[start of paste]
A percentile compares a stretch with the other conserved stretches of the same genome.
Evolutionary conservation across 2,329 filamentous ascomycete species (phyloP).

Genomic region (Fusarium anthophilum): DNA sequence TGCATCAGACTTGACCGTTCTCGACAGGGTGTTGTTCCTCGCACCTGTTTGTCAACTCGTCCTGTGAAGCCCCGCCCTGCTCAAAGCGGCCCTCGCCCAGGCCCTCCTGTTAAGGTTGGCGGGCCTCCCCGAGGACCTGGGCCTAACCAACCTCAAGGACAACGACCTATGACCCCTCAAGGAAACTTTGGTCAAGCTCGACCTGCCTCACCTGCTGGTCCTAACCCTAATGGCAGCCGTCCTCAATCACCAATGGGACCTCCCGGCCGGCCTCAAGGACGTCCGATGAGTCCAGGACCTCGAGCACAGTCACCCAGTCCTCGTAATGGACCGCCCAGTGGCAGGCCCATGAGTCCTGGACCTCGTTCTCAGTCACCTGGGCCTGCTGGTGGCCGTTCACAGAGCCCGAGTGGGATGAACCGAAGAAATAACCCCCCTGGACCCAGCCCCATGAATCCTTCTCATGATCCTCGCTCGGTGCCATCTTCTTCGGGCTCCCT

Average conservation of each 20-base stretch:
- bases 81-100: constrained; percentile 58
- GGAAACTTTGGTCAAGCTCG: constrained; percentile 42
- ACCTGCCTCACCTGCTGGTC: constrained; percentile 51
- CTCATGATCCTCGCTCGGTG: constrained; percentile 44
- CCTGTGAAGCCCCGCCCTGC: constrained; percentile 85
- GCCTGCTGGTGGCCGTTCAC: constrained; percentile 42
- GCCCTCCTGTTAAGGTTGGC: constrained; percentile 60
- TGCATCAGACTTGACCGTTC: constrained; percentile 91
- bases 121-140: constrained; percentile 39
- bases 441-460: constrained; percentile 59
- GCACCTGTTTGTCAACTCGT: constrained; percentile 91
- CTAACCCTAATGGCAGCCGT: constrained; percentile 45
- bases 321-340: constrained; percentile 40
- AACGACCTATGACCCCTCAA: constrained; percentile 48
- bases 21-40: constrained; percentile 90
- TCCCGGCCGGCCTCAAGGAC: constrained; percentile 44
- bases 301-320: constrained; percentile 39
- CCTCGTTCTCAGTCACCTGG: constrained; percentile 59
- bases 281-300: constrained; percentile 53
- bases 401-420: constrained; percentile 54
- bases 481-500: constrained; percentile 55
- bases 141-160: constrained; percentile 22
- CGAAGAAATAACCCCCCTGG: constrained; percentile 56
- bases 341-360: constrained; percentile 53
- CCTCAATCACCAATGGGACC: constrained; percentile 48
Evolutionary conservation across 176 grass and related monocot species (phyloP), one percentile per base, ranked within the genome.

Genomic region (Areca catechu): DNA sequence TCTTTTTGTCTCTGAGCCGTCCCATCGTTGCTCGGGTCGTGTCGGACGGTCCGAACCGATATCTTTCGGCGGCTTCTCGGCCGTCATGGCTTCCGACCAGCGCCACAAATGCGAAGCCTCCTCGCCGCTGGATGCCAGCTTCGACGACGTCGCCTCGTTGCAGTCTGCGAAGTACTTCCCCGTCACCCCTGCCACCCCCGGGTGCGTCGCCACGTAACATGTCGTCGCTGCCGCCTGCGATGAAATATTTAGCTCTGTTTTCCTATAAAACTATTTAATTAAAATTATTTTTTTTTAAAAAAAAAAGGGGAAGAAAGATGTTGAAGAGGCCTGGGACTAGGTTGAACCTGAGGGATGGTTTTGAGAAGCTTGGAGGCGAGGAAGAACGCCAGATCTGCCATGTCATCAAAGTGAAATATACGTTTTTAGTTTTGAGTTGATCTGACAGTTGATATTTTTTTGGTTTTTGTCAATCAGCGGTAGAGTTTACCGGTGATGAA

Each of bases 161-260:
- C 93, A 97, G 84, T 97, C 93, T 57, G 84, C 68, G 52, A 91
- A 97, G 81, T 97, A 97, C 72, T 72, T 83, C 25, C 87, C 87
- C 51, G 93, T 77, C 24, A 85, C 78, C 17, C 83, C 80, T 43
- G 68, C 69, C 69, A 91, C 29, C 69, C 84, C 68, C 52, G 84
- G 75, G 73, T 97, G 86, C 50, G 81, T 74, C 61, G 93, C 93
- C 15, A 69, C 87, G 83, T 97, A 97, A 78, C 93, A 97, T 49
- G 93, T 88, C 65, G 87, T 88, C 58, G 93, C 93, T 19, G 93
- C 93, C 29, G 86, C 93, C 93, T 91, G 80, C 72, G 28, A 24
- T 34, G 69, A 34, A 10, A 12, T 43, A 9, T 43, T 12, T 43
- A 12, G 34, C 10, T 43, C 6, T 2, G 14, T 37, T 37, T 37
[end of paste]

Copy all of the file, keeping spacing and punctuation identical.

A percentile compares a stretch with the other conserved stretches of the same genome.
Evolutionary conservation across 2,329 filamentous ascomycete species (phyloP).

Genomic region (Fusarium anthophilum): DNA sequence TGCATCAGACTTGACCGTTCTCGACAGGGTGTTGTTCCTCGCACCTGTTTGTCAACTCGTCCTGTGAAGCCCCGCCCTGCTCAAAGCGGCCCTCGCCCAGGCCCTCCTGTTAAGGTTGGCGGGCCTCCCCGAGGACCTGGGCCTAACCAACCTCAAGGACAACGACCTATGACCCCTCAAGGAAACTTTGGTCAAGCTCGACCTGCCTCACCTGCTGGTCCTAACCCTAATGGCAGCCGTCCTCAATCACCAATGGGACCTCCCGGCCGGCCTCAAGGACGTCCGATGAGTCCAGGACCTCGAGCACAGTCACCCAGTCCTCGTAATGGACCGCCCAGTGGCAGGCCCATGAGTCCTGGACCTCGTTCTCAGTCACCTGGGCCTGCTGGTGGCCGTTCACAGAGCCCGAGTGGGATGAACCGAAGAAATAACCCCCCTGGACCCAGCCCCATGAATCCTTCTCATGATCCTCGCTCGGTGCCATCTTCTTCGGGCTCCCT

Average conservation of each 20-base stretch:
- bases 81-100: constrained; percentile 58
- GGAAACTTTGGTCAAGCTCG: constrained; percentile 42
- ACCTGCCTCACCTGCTGGTC: constrained; percentile 51
- CTCATGATCCTCGCTCGGTG: constrained; percentile 44
- CCTGTGAAGCCCCGCCCTGC: constrained; percentile 85
- GCCTGCTGGTGGCCGTTCAC: constrained; percentile 42
- GCCCTCCTGTTAAGGTTGGC: constrained; percentile 60
- TGCATCAGACTTGACCGTTC: constrained; percentile 91
- bases 121-140: constrained; percentile 39
- bases 441-460: constrained; percentile 59
- GCACCTGTTTGTCAACTCGT: constrained; percentile 91
- CTAACCCTAATGGCAGCCGT: constrained; percentile 45
- bases 321-340: constrained; percentile 40
- AACGACCTATGACCCCTCAA: constrained; percentile 48
- bases 21-40: constrained; percentile 90
- TCCCGGCCGGCCTCAAGGAC: constrained; percentile 44
- bases 301-320: constrained; percentile 39
- CCTCGTTCTCAGTCACCTGG: constrained; percentile 59
- bases 281-300: constrained; percentile 53
- bases 401-420: constrained; percentile 54
- bases 481-500: constrained; percentile 55
- bases 141-160: constrained; percentile 22
- CGAAGAAATAACCCCCCTGG: constrained; percentile 56
- bases 341-360: constrained; percentile 53
- CCTCAATCACCAATGGGACC: constrained; percentile 48
Evolutionary conservation across 176 grass and related monocot species (phyloP), one percentile per base, ranked within the genome.

Genomic region (Areca catechu): DNA sequence TCTTTTTGTCTCTGAGCCGTCCCATCGTTGCTCGGGTCGTGTCGGACGGTCCGAACCGATATCTTTCGGCGGCTTCTCGGCCGTCATGGCTTCCGACCAGCGCCACAAATGCGAAGCCTCCTCGCCGCTGGATGCCAGCTTCGACGACGTCGCCTCGTTGCAGTCTGCGAAGTACTTCCCCGTCACCCCTGCCACCCCCGGGTGCGTCGCCACGTAACATGTCGTCGCTGCCGCCTGCGATGAAATATTTAGCTCTGTTTTCCTATAAAACTATTTAATTAAAATTATTTTTTTTTAAAAAAAAAAGGGGAAGAAAGATGTTGAAGAGGCCTGGGACTAGGTTGAACCTGAGGGATGGTTTTGAGAAGCTTGGAGGCGAGGAAGAACGCCAGATCTGCCATGTCATCAAAGTGAAATATACGTTTTTAGTTTTGAGTTGATCTGACAGTTGATATTTTTTTGGTTTTTGTCAATCAGCGGTAGAGTTTACCGGTGATGAA

Each of bases 161-260:
- C 93, A 97, G 84, T 97, C 93, T 57, G 84, C 68, G 52, A 91
- A 97, G 81, T 97, A 97, C 72, T 72, T 83, C 25, C 87, C 87
- C 51, G 93, T 77, C 24, A 85, C 78, C 17, C 83, C 80, T 43
- G 68, C 69, C 69, A 91, C 29, C 69, C 84, C 68, C 52, G 84
- G 75, G 73, T 97, G 86, C 50, G 81, T 74, C 61, G 93, C 93
- C 15, A 69, C 87, G 83, T 97, A 97, A 78, C 93, A 97, T 49
- G 93, T 88, C 65, G 87, T 88, C 58, G 93, C 93, T 19, G 93
- C 93, C 29, G 86, C 93, C 93, T 91, G 80, C 72, G 28, A 24
- T 34, G 69, A 34, A 10, A 12, T 43, A 9, T 43, T 12, T 43
- A 12, G 34, C 10, T 43, C 6, T 2, G 14, T 37, T 37, T 37